Avoiding DIY Plumbing work with a little care

Filed Under: Home repair    by: ITC

When something goes wrong with your plumbing the results can be quite expensive, but with some DIY plumbing knowledge you can prevent these repairs from becoming necessary by taking care of your homes plumbing yourself.
First of all, when the end of autumn comes around you should disconnect all outside hoses around your home because it will stop pipes from freezing and you will not need to worry about water damage. On the other hand, you can take some time to purchase hose bibs that prevent freezing and not worry about this DIY plumbing prevention task. Read more…

Remodeling Your Basement

Filed Under: Do it yourself, Home repair, Plumbing, Remodeling    by: ITC

The basement always seems to be the number one home improvement that everyone seems to want to do but they just do not seem to know where to start. What might be a shock to many of these people is that it can be actually one of the easiest as well as one of the most affordable ways to add value to their home.

If you are a beginner to the home improvement world you may be better off to hire a professional for certain aspects of your basement home improvement. But one thing that you will soon discover is that with a little planning and preparation remodeling your basement can actually become a very simple project overall.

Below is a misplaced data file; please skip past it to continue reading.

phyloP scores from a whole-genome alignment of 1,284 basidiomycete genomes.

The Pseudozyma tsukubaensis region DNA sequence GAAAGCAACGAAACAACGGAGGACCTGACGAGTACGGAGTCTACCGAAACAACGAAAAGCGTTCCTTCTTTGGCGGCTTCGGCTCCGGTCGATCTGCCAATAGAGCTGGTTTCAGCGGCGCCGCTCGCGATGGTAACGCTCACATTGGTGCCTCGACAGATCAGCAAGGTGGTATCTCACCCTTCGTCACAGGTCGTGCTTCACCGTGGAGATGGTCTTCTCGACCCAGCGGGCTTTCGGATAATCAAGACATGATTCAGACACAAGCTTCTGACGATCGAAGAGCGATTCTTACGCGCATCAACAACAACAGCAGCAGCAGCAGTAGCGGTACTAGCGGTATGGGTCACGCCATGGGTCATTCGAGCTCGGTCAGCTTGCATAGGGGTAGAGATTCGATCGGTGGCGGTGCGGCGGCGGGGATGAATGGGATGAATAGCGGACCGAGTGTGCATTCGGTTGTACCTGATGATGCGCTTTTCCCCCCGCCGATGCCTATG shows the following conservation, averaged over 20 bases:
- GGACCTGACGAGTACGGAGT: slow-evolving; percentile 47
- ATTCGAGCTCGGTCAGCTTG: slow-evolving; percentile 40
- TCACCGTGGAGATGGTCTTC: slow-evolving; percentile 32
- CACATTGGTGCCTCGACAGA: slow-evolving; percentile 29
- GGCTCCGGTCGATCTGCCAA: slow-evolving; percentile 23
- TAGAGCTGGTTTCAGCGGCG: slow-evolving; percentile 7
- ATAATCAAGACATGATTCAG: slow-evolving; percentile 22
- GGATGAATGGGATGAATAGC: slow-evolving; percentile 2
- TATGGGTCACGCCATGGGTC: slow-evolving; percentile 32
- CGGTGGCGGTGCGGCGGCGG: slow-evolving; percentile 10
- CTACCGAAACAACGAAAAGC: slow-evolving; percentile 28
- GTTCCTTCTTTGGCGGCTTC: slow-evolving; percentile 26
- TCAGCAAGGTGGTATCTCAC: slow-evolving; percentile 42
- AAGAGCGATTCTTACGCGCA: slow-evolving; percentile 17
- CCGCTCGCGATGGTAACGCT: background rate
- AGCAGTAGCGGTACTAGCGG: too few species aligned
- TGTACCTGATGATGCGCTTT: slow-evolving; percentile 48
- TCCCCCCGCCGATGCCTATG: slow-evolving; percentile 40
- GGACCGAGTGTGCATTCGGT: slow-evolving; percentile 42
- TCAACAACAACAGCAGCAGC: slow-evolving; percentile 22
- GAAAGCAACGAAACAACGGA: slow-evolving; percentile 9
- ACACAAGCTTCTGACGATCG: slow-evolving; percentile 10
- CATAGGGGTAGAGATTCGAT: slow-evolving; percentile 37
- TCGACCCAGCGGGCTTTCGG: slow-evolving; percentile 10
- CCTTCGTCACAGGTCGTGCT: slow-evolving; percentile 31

The first thing that you will need to consider in your basement home improvement project would be the plumbing and patching. If you are looking at a place to entertain your family and friends you will need to definitely need to make sure that you have adequate plumbing. You need to make sure that you have all the pipes that you are going to need installed before you even begin your remodeling project. After you have finished your entire plumbing project you will then want to make sure that you patch up all of the cracks in your floor and walls patched.

The next thing that you will want to do in your basement home improvement project would be to work on the electrical portion of the project. It is important that you make sure that you install enough outlets to fit all of your needs.